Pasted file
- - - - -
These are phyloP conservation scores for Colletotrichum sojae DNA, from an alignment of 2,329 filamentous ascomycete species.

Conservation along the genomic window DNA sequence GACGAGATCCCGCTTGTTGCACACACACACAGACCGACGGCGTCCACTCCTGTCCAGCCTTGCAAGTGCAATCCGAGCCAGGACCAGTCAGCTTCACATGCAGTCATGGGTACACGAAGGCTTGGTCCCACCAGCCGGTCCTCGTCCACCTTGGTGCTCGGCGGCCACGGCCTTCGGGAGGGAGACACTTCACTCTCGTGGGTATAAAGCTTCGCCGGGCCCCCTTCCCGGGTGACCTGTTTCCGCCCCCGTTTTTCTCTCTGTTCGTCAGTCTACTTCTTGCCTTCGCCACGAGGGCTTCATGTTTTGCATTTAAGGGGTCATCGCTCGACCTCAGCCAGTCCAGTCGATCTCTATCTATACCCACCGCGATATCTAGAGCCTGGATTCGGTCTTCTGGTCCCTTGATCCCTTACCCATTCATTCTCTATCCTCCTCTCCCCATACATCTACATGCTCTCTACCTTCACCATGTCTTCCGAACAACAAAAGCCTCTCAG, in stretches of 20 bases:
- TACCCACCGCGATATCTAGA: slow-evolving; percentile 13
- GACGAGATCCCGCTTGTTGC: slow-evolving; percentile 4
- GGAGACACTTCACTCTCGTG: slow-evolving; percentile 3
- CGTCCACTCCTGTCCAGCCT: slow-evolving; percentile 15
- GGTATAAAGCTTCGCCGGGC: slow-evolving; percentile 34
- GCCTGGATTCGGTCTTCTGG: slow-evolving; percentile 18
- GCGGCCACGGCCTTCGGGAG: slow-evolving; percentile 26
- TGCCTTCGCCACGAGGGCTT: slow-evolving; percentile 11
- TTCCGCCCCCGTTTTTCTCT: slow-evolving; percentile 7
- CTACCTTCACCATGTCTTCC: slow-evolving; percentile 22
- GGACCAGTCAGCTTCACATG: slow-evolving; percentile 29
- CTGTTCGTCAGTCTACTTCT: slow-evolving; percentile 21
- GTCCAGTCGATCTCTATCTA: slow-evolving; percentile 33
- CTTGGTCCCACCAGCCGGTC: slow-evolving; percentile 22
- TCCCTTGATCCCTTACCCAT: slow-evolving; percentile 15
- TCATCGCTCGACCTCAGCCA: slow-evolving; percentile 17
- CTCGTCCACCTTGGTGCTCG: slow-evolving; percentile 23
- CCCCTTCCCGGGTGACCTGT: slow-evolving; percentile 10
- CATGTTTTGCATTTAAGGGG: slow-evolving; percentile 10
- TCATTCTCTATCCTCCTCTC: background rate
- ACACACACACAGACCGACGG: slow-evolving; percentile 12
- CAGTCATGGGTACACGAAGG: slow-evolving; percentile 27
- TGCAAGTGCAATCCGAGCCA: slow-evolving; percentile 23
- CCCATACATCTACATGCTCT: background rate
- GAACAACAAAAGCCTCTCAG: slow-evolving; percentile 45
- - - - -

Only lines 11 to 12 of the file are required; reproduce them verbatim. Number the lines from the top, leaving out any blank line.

- TTCCGCCCCCGTTTTTCTCT: slow-evolving; percentile 7
- CTACCTTCACCATGTCTTCC: slow-evolving; percentile 22